This week is National Fairtrade Week.
The phrase Fair Trade is thrown around a lot in the coffee industry, so much so we even got Sarah Robinson of Bean There Coffee Company to write about in our last magazine. She provided this excellent breakdown of the use of it within the Coffee Industry:
Fairtrade (one word) is the leading fair trade movement in the agricultural sector. Its name and brand (the Fairtrade Label) are owned by Fairtrade International and only companies certified against Fairtrade Standards can use it and apply the label on their products. Fairtrade is an ethical certification system which aims to promote more equality and sustainability. All farmers and traders are annually audited to ensure compliance.
Fair Trade (two words) refers to the concept of ethical trading and therefore refers to all initiatives that work to achieve it.
Direct trade is a form of sourcing practiced by some coffee roasters, referring to direct sourcing from farmers, with standards varying between producers. Advocates of direct trade practices promote direct communication and price negotiation between buyer and farmer, along with systems that encourage and incentivise quality. There is no agreed definition of the term, and, unlike Fairtrade coffee, there is no third party certification that the conditions stated by the coffee buyers are being complied with. The term was pioneered by the collective efforts of Intelligentsia Coffee & Tea and Counter Culture Coffee.
Relationship Coffee was coined by David Griswold of Sustainable Harvest in 2000 and has since become a popular way to describe coffee purchasing practices. Relationship coffee is a long-term agreement between a green coffee buyer and a farmer that seeks to transcend market fluctuations and eliminate middlemen. Relationship coffee should always involve a direct, face-to-face interaction between the farmer and the roaster based on trust and transparency."
Read the full story in Issue 6 of TheCoffeeMag.
The Fairtrade Team SA makes some pretty good points about why you should get involved.
WHY SHOULD YOU GET INVOLVED IN FAIRTRADE WEEK?
1. You can win fantastic prizes by participating in Fairtrade’s daily social media giveaways. Prizes include everything from cookbooks from Brand Ambassador Reuben Riffel and a weekend getaway package, to Fairtrade product hampers and Woolworths vouchers up for grabs. To get stuck in, simply like the FairtradeSA Facebook page or follow FairtradeSA on Twitter #FairtradeWeek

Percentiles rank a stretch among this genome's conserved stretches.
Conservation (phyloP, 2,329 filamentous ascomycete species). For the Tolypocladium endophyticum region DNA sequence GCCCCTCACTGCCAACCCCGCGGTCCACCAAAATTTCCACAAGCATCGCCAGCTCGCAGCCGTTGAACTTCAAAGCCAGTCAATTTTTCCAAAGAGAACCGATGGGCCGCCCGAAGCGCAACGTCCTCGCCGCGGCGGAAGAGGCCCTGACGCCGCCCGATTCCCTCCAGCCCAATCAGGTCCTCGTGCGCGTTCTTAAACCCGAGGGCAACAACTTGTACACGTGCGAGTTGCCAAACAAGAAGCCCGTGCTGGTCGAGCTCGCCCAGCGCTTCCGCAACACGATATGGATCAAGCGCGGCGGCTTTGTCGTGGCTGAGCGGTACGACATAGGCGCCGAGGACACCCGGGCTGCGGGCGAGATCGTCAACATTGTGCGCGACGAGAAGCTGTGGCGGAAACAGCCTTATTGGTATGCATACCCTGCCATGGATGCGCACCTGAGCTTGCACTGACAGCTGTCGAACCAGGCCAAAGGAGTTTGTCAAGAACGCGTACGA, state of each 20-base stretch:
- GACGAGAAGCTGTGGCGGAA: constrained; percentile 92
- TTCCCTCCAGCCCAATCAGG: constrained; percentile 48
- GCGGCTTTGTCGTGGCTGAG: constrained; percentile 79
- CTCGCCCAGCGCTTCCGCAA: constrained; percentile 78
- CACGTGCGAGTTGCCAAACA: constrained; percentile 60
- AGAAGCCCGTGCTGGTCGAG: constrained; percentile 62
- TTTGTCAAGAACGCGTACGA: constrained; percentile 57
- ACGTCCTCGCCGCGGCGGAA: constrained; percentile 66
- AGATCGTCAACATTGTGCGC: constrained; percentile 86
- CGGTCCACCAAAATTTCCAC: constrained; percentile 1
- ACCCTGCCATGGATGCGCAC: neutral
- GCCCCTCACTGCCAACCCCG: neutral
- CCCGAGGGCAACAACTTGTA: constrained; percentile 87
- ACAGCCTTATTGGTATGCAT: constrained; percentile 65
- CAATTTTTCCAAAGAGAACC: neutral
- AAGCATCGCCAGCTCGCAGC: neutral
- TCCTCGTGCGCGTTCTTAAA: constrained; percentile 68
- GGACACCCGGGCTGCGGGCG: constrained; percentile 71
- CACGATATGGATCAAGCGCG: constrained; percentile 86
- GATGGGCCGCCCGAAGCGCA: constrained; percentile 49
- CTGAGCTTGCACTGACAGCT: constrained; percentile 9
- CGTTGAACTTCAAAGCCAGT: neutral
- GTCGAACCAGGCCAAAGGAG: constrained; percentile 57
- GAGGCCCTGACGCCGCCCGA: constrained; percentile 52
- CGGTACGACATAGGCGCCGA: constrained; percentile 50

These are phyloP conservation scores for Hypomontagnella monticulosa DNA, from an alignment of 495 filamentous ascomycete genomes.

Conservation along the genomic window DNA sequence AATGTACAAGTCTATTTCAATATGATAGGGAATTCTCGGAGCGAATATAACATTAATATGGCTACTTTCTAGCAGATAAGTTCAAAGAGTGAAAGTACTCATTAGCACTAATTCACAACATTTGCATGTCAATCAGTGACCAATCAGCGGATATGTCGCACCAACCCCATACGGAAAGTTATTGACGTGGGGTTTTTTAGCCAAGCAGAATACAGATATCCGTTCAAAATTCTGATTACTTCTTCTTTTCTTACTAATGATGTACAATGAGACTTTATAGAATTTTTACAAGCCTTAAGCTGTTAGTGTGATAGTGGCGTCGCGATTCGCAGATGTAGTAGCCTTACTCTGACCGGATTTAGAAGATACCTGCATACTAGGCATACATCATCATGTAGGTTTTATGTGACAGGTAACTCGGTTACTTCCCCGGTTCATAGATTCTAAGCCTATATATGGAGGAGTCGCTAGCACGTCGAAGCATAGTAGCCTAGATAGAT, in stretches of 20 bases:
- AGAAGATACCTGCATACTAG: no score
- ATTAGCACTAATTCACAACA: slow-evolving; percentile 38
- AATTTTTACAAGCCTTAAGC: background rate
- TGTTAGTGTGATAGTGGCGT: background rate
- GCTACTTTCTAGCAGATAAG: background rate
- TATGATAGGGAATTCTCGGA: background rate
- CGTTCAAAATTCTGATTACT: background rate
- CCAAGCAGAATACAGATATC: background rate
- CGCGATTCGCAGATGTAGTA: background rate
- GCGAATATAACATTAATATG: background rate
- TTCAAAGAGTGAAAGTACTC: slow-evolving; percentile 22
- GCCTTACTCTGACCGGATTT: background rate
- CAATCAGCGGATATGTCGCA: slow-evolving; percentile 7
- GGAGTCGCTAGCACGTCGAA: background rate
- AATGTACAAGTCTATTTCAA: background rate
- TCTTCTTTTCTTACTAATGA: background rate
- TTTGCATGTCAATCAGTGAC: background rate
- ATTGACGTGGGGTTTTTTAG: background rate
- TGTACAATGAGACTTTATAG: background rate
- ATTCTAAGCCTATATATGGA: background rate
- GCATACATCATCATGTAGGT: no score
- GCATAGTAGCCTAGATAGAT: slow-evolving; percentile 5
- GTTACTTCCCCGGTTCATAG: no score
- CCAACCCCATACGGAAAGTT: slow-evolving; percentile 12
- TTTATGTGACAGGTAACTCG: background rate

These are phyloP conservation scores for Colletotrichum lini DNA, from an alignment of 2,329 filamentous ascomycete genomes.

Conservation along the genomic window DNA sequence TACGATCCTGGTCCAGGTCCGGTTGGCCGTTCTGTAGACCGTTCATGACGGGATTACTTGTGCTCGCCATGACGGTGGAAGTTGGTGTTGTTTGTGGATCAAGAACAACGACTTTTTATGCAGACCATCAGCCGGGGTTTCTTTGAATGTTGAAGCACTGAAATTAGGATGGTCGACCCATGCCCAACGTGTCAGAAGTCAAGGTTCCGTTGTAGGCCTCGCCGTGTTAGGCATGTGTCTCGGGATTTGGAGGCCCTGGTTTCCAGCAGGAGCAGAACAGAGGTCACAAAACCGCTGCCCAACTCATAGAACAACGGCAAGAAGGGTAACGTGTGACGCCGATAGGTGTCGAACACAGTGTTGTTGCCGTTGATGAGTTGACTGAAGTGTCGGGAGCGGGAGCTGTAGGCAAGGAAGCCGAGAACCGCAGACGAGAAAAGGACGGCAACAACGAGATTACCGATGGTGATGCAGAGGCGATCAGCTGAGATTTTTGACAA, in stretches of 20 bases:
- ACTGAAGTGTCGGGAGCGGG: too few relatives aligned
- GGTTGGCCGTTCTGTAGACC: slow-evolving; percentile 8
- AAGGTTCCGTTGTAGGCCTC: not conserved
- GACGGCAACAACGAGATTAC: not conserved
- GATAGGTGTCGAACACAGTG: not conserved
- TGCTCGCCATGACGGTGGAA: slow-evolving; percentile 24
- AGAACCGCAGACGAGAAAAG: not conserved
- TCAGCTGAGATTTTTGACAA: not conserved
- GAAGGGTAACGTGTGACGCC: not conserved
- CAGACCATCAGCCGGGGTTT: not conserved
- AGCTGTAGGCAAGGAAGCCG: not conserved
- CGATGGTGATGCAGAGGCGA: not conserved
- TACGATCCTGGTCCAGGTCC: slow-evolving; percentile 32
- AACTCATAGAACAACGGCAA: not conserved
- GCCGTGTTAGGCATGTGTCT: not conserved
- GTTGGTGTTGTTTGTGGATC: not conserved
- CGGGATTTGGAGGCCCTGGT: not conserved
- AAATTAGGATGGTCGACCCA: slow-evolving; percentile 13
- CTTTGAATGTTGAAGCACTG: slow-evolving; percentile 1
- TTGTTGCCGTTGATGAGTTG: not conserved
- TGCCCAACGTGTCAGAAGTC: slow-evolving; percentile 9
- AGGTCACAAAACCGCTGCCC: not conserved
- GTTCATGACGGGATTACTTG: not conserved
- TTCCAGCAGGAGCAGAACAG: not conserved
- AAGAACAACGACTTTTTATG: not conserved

2. When you buy a Fairtrade product part of the price is reinvested in healthcare, education and community development projects.
3. You’re keeping it local! From small-scale rooibos growing communities in Wupperthal, and farm workers in Stellenbosch, to smallholder coffee farmers in the village of Moshi, Tanzania, you choosing Fairtrade is making Africa more equal and sustainable.
4. You’re helping maintain South Africa’s position as the Fairtrade emerging economy model. And keeping Mzansi in the spotlight as a trailblazer and showing even global superpowers how incredible our country is, can only have positive results.
5. It’s an excuse to drink more wine. Did you know that South Africa is the number one producer of Fairtrade wine the world? Let’s keep the accolade alive and give more of the winelands farmers impetus to get Fairtrade certified.
6. Fairtrade is one of the top ten most desirable brands. Millions of consumers across the globe, from the UK and Germany to Brazil and India, choose Fairtrade products every day! Be part of this international movement in support of the people that grow our food.
7. You’re supporting sustainable agricultural practices in South Africa and around the world. In the wise words of Terry Swearingen, “We are living on the planet as if we have another one to go to.”
There are lots of different ways to go about your business, as Sarah explains, just because it doesn't have a Fair Trade label doesn't mean that the trading is necessarily unfair, it's just good to aware of how the things you consume are being handled and Fairtrade as an organisation is trying to make the process more transparent.
The Woolworths Team are fully invested in the Fairtrade concept and are putting it into practice.